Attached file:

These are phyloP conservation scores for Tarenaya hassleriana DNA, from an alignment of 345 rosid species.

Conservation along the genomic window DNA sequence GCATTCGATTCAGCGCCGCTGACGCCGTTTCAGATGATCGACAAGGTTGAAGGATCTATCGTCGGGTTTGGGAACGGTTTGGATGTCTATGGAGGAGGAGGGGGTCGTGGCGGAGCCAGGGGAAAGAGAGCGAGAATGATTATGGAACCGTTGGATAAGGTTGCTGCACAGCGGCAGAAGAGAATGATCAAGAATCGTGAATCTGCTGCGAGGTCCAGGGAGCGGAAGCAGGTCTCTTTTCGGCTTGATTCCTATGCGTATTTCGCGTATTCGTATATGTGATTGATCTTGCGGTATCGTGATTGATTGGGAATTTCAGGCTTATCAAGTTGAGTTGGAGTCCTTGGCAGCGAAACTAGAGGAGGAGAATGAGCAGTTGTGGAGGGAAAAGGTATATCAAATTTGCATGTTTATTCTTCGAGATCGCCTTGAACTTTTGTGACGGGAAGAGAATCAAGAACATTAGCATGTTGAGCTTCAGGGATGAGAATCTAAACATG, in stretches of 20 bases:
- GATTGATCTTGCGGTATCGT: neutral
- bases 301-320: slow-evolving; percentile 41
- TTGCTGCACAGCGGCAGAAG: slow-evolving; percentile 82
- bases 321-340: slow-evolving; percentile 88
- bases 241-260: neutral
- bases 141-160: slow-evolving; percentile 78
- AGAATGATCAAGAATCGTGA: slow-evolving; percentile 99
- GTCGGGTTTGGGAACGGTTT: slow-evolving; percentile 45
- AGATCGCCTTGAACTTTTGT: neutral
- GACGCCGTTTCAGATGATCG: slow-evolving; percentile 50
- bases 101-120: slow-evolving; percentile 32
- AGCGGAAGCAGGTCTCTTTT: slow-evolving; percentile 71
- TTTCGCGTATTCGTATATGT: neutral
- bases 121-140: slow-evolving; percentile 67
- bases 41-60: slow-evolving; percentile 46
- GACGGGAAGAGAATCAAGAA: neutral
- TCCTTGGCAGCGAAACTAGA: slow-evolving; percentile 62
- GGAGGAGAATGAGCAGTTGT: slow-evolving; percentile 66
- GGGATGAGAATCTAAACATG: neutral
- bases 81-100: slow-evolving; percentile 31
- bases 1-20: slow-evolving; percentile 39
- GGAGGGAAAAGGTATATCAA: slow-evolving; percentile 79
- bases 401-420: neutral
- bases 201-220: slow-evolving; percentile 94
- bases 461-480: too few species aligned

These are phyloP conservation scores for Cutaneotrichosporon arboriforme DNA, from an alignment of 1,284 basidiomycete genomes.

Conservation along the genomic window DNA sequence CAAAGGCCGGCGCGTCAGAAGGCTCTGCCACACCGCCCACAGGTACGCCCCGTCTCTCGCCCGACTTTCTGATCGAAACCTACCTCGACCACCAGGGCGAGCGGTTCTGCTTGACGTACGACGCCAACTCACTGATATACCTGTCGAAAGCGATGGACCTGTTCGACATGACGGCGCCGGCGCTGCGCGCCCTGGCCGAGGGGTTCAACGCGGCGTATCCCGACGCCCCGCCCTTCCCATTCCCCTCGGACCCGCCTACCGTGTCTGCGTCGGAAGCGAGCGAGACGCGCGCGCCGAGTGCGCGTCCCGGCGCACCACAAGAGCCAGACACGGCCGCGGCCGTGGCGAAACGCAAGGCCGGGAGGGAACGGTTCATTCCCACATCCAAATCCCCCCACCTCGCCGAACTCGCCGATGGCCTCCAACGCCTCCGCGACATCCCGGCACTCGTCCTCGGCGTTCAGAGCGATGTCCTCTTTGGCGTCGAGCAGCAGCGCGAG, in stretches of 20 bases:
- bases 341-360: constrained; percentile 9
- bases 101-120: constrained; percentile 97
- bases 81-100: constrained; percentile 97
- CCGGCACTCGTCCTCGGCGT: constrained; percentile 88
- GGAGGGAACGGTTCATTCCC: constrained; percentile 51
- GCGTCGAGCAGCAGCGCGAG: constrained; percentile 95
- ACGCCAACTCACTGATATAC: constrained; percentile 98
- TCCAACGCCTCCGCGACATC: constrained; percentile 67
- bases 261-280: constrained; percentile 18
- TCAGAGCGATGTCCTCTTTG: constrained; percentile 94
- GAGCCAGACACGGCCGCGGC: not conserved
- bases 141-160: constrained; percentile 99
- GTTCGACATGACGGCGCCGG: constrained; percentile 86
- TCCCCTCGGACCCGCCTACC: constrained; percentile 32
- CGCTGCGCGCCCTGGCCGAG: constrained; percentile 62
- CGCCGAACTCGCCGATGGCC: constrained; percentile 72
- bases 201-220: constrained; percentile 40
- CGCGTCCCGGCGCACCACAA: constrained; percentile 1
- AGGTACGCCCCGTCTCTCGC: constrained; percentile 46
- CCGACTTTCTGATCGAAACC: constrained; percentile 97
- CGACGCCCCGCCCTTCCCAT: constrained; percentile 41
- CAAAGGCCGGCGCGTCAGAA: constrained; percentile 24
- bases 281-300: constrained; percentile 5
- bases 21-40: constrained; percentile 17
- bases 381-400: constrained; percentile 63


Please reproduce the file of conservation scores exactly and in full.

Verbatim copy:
These are phyloP conservation scores for Tarenaya hassleriana DNA, from an alignment of 345 rosid species.

Conservation along the genomic window DNA sequence GCATTCGATTCAGCGCCGCTGACGCCGTTTCAGATGATCGACAAGGTTGAAGGATCTATCGTCGGGTTTGGGAACGGTTTGGATGTCTATGGAGGAGGAGGGGGTCGTGGCGGAGCCAGGGGAAAGAGAGCGAGAATGATTATGGAACCGTTGGATAAGGTTGCTGCACAGCGGCAGAAGAGAATGATCAAGAATCGTGAATCTGCTGCGAGGTCCAGGGAGCGGAAGCAGGTCTCTTTTCGGCTTGATTCCTATGCGTATTTCGCGTATTCGTATATGTGATTGATCTTGCGGTATCGTGATTGATTGGGAATTTCAGGCTTATCAAGTTGAGTTGGAGTCCTTGGCAGCGAAACTAGAGGAGGAGAATGAGCAGTTGTGGAGGGAAAAGGTATATCAAATTTGCATGTTTATTCTTCGAGATCGCCTTGAACTTTTGTGACGGGAAGAGAATCAAGAACATTAGCATGTTGAGCTTCAGGGATGAGAATCTAAACATG, in stretches of 20 bases:
- GATTGATCTTGCGGTATCGT: neutral
- bases 301-320: slow-evolving; percentile 41
- TTGCTGCACAGCGGCAGAAG: slow-evolving; percentile 82
- bases 321-340: slow-evolving; percentile 88
- bases 241-260: neutral
- bases 141-160: slow-evolving; percentile 78
- AGAATGATCAAGAATCGTGA: slow-evolving; percentile 99
- GTCGGGTTTGGGAACGGTTT: slow-evolving; percentile 45
- AGATCGCCTTGAACTTTTGT: neutral
- GACGCCGTTTCAGATGATCG: slow-evolving; percentile 50
- bases 101-120: slow-evolving; percentile 32
- AGCGGAAGCAGGTCTCTTTT: slow-evolving; percentile 71
- TTTCGCGTATTCGTATATGT: neutral
- bases 121-140: slow-evolving; percentile 67
- bases 41-60: slow-evolving; percentile 46
- GACGGGAAGAGAATCAAGAA: neutral
- TCCTTGGCAGCGAAACTAGA: slow-evolving; percentile 62
- GGAGGAGAATGAGCAGTTGT: slow-evolving; percentile 66
- GGGATGAGAATCTAAACATG: neutral
- bases 81-100: slow-evolving; percentile 31
- bases 1-20: slow-evolving; percentile 39
- GGAGGGAAAAGGTATATCAA: slow-evolving; percentile 79
- bases 401-420: neutral
- bases 201-220: slow-evolving; percentile 94
- bases 461-480: too few species aligned

These are phyloP conservation scores for Cutaneotrichosporon arboriforme DNA, from an alignment of 1,284 basidiomycete genomes.

Conservation along the genomic window DNA sequence CAAAGGCCGGCGCGTCAGAAGGCTCTGCCACACCGCCCACAGGTACGCCCCGTCTCTCGCCCGACTTTCTGATCGAAACCTACCTCGACCACCAGGGCGAGCGGTTCTGCTTGACGTACGACGCCAACTCACTGATATACCTGTCGAAAGCGATGGACCTGTTCGACATGACGGCGCCGGCGCTGCGCGCCCTGGCCGAGGGGTTCAACGCGGCGTATCCCGACGCCCCGCCCTTCCCATTCCCCTCGGACCCGCCTACCGTGTCTGCGTCGGAAGCGAGCGAGACGCGCGCGCCGAGTGCGCGTCCCGGCGCACCACAAGAGCCAGACACGGCCGCGGCCGTGGCGAAACGCAAGGCCGGGAGGGAACGGTTCATTCCCACATCCAAATCCCCCCACCTCGCCGAACTCGCCGATGGCCTCCAACGCCTCCGCGACATCCCGGCACTCGTCCTCGGCGTTCAGAGCGATGTCCTCTTTGGCGTCGAGCAGCAGCGCGAG, in stretches of 20 bases:
- bases 341-360: constrained; percentile 9
- bases 101-120: constrained; percentile 97
- bases 81-100: constrained; percentile 97
- CCGGCACTCGTCCTCGGCGT: constrained; percentile 88
- GGAGGGAACGGTTCATTCCC: constrained; percentile 51
- GCGTCGAGCAGCAGCGCGAG: constrained; percentile 95
- ACGCCAACTCACTGATATAC: constrained; percentile 98
- TCCAACGCCTCCGCGACATC: constrained; percentile 67
- bases 261-280: constrained; percentile 18
- TCAGAGCGATGTCCTCTTTG: constrained; percentile 94
- GAGCCAGACACGGCCGCGGC: not conserved
- bases 141-160: constrained; percentile 99
- GTTCGACATGACGGCGCCGG: constrained; percentile 86
- TCCCCTCGGACCCGCCTACC: constrained; percentile 32
- CGCTGCGCGCCCTGGCCGAG: constrained; percentile 62
- CGCCGAACTCGCCGATGGCC: constrained; percentile 72
- bases 201-220: constrained; percentile 40
- CGCGTCCCGGCGCACCACAA: constrained; percentile 1
- AGGTACGCCCCGTCTCTCGC: constrained; percentile 46
- CCGACTTTCTGATCGAAACC: constrained; percentile 97
- CGACGCCCCGCCCTTCCCAT: constrained; percentile 41
- CAAAGGCCGGCGCGTCAGAA: constrained; percentile 24
- bases 281-300: constrained; percentile 5
- bases 21-40: constrained; percentile 17
- bases 381-400: constrained; percentile 63